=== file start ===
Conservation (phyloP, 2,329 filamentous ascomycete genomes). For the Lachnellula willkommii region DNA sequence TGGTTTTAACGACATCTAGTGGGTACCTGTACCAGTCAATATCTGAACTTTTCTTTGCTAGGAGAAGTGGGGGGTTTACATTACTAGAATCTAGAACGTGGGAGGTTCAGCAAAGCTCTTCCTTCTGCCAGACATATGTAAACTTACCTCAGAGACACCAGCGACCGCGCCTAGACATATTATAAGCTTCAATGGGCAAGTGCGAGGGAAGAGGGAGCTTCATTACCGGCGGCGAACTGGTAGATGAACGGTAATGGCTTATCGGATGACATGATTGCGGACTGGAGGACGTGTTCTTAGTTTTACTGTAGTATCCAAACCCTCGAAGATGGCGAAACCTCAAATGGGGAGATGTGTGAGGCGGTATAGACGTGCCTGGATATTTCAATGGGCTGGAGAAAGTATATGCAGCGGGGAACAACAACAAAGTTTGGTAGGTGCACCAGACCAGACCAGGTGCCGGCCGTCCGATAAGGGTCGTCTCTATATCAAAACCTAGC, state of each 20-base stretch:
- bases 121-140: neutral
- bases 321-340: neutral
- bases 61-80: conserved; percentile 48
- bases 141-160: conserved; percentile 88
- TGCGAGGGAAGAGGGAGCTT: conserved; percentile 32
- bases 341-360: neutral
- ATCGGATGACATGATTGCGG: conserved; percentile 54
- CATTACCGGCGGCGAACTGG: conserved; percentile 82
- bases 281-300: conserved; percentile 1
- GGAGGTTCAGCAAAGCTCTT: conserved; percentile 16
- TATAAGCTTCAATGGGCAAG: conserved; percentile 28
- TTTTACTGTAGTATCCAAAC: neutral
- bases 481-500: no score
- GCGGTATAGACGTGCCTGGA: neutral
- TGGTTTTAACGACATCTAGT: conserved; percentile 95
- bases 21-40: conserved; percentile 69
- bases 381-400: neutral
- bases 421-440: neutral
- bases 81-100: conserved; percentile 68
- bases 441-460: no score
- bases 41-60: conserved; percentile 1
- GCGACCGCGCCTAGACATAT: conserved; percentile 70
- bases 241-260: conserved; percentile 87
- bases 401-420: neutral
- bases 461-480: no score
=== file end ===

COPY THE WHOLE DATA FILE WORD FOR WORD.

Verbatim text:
Conservation (phyloP, 2,329 filamentous ascomycete genomes). For the Lachnellula willkommii region DNA sequence TGGTTTTAACGACATCTAGTGGGTACCTGTACCAGTCAATATCTGAACTTTTCTTTGCTAGGAGAAGTGGGGGGTTTACATTACTAGAATCTAGAACGTGGGAGGTTCAGCAAAGCTCTTCCTTCTGCCAGACATATGTAAACTTACCTCAGAGACACCAGCGACCGCGCCTAGACATATTATAAGCTTCAATGGGCAAGTGCGAGGGAAGAGGGAGCTTCATTACCGGCGGCGAACTGGTAGATGAACGGTAATGGCTTATCGGATGACATGATTGCGGACTGGAGGACGTGTTCTTAGTTTTACTGTAGTATCCAAACCCTCGAAGATGGCGAAACCTCAAATGGGGAGATGTGTGAGGCGGTATAGACGTGCCTGGATATTTCAATGGGCTGGAGAAAGTATATGCAGCGGGGAACAACAACAAAGTTTGGTAGGTGCACCAGACCAGACCAGGTGCCGGCCGTCCGATAAGGGTCGTCTCTATATCAAAACCTAGC, state of each 20-base stretch:
- bases 121-140: neutral
- bases 321-340: neutral
- bases 61-80: conserved; percentile 48
- bases 141-160: conserved; percentile 88
- TGCGAGGGAAGAGGGAGCTT: conserved; percentile 32
- bases 341-360: neutral
- ATCGGATGACATGATTGCGG: conserved; percentile 54
- CATTACCGGCGGCGAACTGG: conserved; percentile 82
- bases 281-300: conserved; percentile 1
- GGAGGTTCAGCAAAGCTCTT: conserved; percentile 16
- TATAAGCTTCAATGGGCAAG: conserved; percentile 28
- TTTTACTGTAGTATCCAAAC: neutral
- bases 481-500: no score
- GCGGTATAGACGTGCCTGGA: neutral
- TGGTTTTAACGACATCTAGT: conserved; percentile 95
- bases 21-40: conserved; percentile 69
- bases 381-400: neutral
- bases 421-440: neutral
- bases 81-100: conserved; percentile 68
- bases 441-460: no score
- bases 41-60: conserved; percentile 1
- GCGACCGCGCCTAGACATAT: conserved; percentile 70
- bases 241-260: conserved; percentile 87
- bases 401-420: neutral
- bases 461-480: no score